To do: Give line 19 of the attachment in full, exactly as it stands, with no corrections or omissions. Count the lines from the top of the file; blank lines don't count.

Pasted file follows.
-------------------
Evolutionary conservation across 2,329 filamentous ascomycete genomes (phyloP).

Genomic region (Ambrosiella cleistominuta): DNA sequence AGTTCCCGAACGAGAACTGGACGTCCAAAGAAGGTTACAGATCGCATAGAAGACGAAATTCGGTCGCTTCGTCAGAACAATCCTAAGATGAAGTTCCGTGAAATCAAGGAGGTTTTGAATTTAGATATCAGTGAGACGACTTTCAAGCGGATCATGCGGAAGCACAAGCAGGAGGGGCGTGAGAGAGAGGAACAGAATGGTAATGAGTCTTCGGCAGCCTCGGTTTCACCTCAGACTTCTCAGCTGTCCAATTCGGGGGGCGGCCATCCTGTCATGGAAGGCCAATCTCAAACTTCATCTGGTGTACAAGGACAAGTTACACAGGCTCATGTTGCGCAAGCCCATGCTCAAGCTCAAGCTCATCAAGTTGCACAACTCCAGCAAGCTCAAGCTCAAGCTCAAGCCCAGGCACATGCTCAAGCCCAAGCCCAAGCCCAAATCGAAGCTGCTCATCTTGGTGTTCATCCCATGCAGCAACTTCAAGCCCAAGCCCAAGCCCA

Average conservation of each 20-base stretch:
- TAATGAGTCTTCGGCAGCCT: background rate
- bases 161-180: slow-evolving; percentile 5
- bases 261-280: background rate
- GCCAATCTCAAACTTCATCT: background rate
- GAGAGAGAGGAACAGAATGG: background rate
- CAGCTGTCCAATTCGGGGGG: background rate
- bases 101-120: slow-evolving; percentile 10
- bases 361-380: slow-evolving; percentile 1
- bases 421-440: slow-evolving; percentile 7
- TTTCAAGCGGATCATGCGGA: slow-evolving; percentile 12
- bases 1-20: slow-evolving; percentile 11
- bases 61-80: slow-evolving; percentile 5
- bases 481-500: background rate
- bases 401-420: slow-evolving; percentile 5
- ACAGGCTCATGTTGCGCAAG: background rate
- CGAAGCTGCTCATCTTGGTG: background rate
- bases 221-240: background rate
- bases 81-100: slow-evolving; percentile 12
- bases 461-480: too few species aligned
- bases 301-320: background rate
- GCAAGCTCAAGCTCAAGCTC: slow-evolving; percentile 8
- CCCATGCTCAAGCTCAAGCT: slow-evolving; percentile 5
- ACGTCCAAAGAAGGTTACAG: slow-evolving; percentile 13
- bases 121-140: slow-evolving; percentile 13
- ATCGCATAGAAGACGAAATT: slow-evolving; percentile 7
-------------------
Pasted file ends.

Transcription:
- CGAAGCTGCTCATCTTGGTG: background rate